I'm working in earnest on an idea I've had for a while and mentioned here once or twice.  The game will be set at a time in the future when mining expeditions to other planets and moons in the solar system become cost effective.  Precious materials like gold, uranium, and tritium are scattered all over the solar system, and earth-bound industrialists will pay top dollar for them on the commodities market.  Players are CEOs of newly-capitalized mining companies seeking wealth - that is to say, "shareholder value" - by prospecting and mining rare raw materials as close as the moon and as far as Mercury or even Titan. 

This game is going to be a step up from my previous designs in terms of complexity and, I hope, nuance of game play.  The real balance I want to strike is to make sure that there is no single run-away strategy.  I want players to be motivated to take risks, but I don't want the game to devolve into a matter of dice and card luck. 

One thing I might be in danger of doing at this stage is trying to do to much.  I want to include a corporate strategy element, in which players decide how much to borrow to fund rocket missions and how much to pay in dividends to keep stockholders happy.  I also want to include a commodities market element, so that players deal with rising and falling prices of the raw materials they sell and the aerospace products and services they need.  I'm even entertaining the idea of have a futures market, so that players can sell inventory for future delivery.  I also want to have a space mission element, in which players are faced with the problems of getting equipment and crews to distant planets and moons and then retrieving the raw materials back to earth. 

I think this is going to take some real time to work out, and a lot of playtesting to be sure I have the right balance.  I really want this one to work.  I really want it to be fun.

Monday, November 8, 2010

Know when to fold 'em

With a new printer and a new set of blank business cards, I printed my first prototype of the submarine card game for which I'd adopted the title, "Enemy Unseen" (thanks to the suggestion from my gaming friend Paul R).  Although my wife Kathy isn't much for wargames, she was willing to give this one a try, just so I could test out the mechanics and see whether the rules made sense.

Right away there were some obvious problems.  First, business cards didn't shuffle well.  (This has been a problem for all my previous prototypes as well.)  Second, the font size on the submarine cards was too small.  Third, the game depends on two distinct parameters - detection range and firing range - but to the new player, they are too easily confused.  I was careful to discuss all the parameters that affect detection range first, and that went well, but as soon as I got into the mechanics of determining firing range and combat resolution, the mechanics really seemed to fall apart.

USS Scorpion
Artist - Viktor Stepansky
First, the submarines:  I included an assortment of NATO and Soviet 1970s-era submarines, both conventional and nuclear, including attack, guided-missile, and ballistic-missile boats.  The point value for each ranged from a one-point deisel attack boat to a six-point nuclear ballistic-missile submarine.  Each also had a "sonar quality" that could improve detection range by up to four kilometers (km) and a "noise factor" that could contribute to the opponent's detection range (i.e. increase the distance at which you would be detected) by up to four km.  The submarines would not be revealed until combat was initiated, so you would not know your actual detection range - nor your opponent's - until you had committed to combat.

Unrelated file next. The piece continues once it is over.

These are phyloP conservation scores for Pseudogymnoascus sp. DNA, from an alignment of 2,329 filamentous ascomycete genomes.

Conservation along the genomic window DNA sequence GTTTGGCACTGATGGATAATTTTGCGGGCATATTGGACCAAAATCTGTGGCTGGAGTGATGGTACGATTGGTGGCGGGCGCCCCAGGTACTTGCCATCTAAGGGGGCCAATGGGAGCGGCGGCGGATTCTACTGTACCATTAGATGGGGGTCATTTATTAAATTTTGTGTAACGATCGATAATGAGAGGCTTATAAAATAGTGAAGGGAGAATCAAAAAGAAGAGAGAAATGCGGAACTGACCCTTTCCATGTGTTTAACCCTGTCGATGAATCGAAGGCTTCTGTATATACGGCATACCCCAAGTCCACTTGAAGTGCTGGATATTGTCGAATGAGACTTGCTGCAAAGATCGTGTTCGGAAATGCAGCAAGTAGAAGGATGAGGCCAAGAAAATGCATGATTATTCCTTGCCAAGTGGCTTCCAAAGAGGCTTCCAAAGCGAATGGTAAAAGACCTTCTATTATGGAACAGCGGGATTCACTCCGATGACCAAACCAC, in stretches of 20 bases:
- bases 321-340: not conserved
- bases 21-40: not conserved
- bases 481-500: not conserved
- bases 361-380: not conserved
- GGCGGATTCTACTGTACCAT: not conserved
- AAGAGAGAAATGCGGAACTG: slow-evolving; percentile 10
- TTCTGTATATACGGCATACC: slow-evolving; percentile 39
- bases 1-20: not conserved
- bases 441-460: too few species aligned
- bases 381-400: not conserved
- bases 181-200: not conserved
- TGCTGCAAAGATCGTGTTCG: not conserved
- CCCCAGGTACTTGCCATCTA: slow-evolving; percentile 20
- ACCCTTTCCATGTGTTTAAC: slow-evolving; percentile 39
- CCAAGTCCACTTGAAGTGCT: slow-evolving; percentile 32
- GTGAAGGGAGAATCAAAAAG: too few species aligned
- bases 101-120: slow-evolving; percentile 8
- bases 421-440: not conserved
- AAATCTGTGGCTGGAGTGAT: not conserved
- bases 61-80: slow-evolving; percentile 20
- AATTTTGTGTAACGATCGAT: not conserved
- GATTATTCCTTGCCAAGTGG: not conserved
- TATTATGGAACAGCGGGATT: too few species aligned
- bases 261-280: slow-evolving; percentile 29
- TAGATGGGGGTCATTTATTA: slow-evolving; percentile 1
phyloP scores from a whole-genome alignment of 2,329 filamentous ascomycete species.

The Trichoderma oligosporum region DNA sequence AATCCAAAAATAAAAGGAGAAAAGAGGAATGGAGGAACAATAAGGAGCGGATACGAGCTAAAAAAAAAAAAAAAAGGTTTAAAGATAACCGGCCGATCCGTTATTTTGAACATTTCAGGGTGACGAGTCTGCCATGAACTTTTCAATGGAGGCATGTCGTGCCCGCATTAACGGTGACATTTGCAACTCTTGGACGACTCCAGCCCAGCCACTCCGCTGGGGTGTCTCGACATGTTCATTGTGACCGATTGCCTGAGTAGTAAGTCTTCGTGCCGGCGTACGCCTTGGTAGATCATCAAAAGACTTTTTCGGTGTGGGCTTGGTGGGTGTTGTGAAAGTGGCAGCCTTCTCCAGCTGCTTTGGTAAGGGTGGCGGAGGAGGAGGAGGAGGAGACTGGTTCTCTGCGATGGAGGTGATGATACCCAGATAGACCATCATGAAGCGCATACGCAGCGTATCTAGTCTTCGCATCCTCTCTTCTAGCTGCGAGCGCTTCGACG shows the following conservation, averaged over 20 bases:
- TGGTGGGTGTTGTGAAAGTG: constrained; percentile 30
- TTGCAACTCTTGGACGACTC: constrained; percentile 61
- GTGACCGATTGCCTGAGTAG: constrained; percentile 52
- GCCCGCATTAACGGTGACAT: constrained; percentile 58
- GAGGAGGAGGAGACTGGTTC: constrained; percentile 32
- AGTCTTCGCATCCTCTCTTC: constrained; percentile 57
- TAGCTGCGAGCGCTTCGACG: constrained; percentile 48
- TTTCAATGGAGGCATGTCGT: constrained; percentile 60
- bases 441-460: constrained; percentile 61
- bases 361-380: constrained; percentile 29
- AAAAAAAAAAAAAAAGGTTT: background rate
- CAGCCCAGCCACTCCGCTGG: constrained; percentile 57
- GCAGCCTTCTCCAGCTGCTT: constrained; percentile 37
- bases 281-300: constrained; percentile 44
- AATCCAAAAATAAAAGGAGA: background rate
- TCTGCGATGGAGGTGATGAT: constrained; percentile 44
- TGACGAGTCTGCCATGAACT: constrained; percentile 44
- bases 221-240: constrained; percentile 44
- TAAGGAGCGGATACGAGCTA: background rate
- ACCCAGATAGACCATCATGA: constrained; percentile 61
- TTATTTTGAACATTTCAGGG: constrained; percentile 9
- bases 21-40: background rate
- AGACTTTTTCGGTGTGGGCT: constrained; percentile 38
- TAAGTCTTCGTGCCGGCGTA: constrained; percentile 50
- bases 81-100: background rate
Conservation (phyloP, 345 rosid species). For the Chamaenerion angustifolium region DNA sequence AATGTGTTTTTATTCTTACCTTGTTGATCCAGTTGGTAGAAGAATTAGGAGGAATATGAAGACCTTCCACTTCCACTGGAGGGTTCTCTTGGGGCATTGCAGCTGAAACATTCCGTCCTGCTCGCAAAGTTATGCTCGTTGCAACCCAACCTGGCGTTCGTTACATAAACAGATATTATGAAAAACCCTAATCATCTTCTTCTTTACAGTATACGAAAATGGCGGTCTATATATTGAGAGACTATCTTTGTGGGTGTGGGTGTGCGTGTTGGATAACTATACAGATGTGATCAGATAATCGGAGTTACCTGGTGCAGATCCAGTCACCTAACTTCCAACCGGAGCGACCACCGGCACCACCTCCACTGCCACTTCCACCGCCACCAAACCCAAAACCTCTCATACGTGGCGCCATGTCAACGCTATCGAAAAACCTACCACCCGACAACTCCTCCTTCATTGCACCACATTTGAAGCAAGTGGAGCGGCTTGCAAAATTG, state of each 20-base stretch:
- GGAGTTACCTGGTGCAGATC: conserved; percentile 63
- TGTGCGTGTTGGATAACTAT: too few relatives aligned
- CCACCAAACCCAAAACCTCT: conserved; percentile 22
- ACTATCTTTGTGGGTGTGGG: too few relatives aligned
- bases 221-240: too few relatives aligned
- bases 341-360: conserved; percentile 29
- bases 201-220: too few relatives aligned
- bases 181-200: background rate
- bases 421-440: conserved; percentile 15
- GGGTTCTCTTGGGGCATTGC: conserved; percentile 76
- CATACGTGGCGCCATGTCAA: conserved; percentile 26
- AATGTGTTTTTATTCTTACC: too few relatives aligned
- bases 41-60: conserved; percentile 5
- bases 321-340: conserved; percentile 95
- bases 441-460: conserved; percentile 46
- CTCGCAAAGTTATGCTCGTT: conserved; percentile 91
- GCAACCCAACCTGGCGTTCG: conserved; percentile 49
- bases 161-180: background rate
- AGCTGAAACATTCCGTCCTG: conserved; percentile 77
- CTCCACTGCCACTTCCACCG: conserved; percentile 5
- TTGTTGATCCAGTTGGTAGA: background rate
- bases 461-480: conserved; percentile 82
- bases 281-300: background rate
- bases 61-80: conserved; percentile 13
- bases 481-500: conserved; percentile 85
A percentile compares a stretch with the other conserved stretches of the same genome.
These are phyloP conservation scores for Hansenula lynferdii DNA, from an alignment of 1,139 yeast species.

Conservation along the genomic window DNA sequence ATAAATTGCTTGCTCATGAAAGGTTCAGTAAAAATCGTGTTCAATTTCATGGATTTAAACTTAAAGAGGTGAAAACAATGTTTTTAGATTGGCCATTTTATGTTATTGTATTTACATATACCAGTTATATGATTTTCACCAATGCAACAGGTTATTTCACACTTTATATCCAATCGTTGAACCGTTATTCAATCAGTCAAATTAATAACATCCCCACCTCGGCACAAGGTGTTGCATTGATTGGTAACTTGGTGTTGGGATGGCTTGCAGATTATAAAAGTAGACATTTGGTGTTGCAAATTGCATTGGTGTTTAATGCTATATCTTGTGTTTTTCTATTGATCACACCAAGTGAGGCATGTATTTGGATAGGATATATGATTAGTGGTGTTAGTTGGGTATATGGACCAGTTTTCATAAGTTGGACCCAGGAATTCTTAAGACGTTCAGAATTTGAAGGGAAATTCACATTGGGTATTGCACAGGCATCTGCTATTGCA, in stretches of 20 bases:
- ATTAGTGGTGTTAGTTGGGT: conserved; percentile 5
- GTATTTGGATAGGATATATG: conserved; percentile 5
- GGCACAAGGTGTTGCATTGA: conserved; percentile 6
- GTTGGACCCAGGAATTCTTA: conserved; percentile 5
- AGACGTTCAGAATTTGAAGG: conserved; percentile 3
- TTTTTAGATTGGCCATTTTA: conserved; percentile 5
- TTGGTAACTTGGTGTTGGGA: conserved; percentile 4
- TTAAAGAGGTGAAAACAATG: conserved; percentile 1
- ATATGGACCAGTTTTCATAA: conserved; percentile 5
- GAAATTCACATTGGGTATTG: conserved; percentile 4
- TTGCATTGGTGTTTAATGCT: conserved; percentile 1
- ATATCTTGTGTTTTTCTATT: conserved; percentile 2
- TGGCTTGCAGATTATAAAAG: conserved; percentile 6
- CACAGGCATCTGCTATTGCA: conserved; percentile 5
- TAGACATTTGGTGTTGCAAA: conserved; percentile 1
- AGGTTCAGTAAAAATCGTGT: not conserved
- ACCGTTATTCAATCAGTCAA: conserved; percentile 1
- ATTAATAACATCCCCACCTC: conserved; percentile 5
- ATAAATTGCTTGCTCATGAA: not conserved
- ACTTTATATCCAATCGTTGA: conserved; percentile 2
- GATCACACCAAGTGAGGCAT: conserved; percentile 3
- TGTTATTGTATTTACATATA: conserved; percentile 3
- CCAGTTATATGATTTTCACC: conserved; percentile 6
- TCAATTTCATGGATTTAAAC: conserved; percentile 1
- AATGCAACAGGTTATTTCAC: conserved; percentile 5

I included some complicating factors:  Action cards could be used to modify the acoustic conditions by changing the strength of the thermal layer, or to change (secretly) a submarine's depth between "deep" (below layer) and "shallow" (above layer).  The strength of the layer and the relative depths of the two submarines would affect their detection ranges.  Also, combat options included firing a single shot, firing a salvo spread, or evading without firing. 

Image by Mike Stapp
 For the combat mechanics, I tried to work from a basic premise similar to the idea of a stand-off in an old Western movie.  At one end of the dusty town street stands the Bad Guy, pistol holstered, gun hand poised.  At the other end stands the Sheriff, likewise ready.  "Bart, I'm going to take you in."  "You're going to have to come get me, Sheriff."  One pace at a time, they approach each other, closing the range until one suddenly draws his weapon and fires.  The other draws and fires immediately as well, so that the shots are virtually simultaneous and the resolution immediate.  "You got me, Sheriff."

Okay, a little corny, but here's the point:  The gunmen approach each other until the distance between them is close enough that one of them believes he can hit his opponent, but the other hasn't drawn his weapon yet.  In other words, the distance at which shots are exchanged is the greatest distance that either of them believes he can hit the other - or, perhaps, the shortest distance that both of them feel secure that they have a reasonable chance of not being hit.  The idea is to initiate combat close enough to hit the opponent but distant enough to have a chance that the opponent's shot will miss. 

My thinking for combat resolution was that once a player decides to initiate combat at a certain "firing range," that range is compared to his "detection range" to determine the chance of hitting the opponent.  As long as the firing range is less than the detection range, there is a chance to sink the enemy - the greater the difference, the more likely the sinking.  But it must also be remembered that the opponent shoots from the same distance and compares that same firing range to his own detection range, so that if he has a better sonar and/or you have a noisier submarine, you are more likely to be sunk than to sink your opponent.